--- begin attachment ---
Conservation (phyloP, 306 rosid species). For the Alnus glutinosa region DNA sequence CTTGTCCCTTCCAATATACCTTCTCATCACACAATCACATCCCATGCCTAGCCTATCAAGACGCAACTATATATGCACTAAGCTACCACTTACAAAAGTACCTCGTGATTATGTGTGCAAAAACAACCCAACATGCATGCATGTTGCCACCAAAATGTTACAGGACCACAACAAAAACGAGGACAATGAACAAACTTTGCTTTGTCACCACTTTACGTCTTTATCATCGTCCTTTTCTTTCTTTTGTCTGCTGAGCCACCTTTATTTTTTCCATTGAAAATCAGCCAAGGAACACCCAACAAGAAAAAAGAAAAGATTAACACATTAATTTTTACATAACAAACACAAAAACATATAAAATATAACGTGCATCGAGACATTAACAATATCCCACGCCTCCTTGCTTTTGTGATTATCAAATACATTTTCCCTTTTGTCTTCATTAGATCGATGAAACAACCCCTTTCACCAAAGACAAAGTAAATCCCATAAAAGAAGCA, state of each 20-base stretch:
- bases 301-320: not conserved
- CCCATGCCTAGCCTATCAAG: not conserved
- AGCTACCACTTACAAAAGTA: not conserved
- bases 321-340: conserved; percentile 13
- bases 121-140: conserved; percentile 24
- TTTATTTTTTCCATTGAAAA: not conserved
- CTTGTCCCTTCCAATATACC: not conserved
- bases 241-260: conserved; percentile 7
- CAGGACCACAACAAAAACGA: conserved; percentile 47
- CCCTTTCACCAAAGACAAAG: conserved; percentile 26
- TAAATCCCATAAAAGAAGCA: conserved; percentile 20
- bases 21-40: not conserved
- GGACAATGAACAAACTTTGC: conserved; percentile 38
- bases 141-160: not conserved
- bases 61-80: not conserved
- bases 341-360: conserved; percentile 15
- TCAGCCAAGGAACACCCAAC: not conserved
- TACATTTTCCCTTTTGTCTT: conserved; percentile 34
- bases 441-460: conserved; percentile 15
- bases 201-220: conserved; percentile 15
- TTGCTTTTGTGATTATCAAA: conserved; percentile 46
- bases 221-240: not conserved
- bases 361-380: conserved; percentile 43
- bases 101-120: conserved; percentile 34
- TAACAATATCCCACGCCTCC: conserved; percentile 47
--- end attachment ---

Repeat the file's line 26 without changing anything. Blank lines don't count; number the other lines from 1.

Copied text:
- TAACAATATCCCACGCCTCC: conserved; percentile 47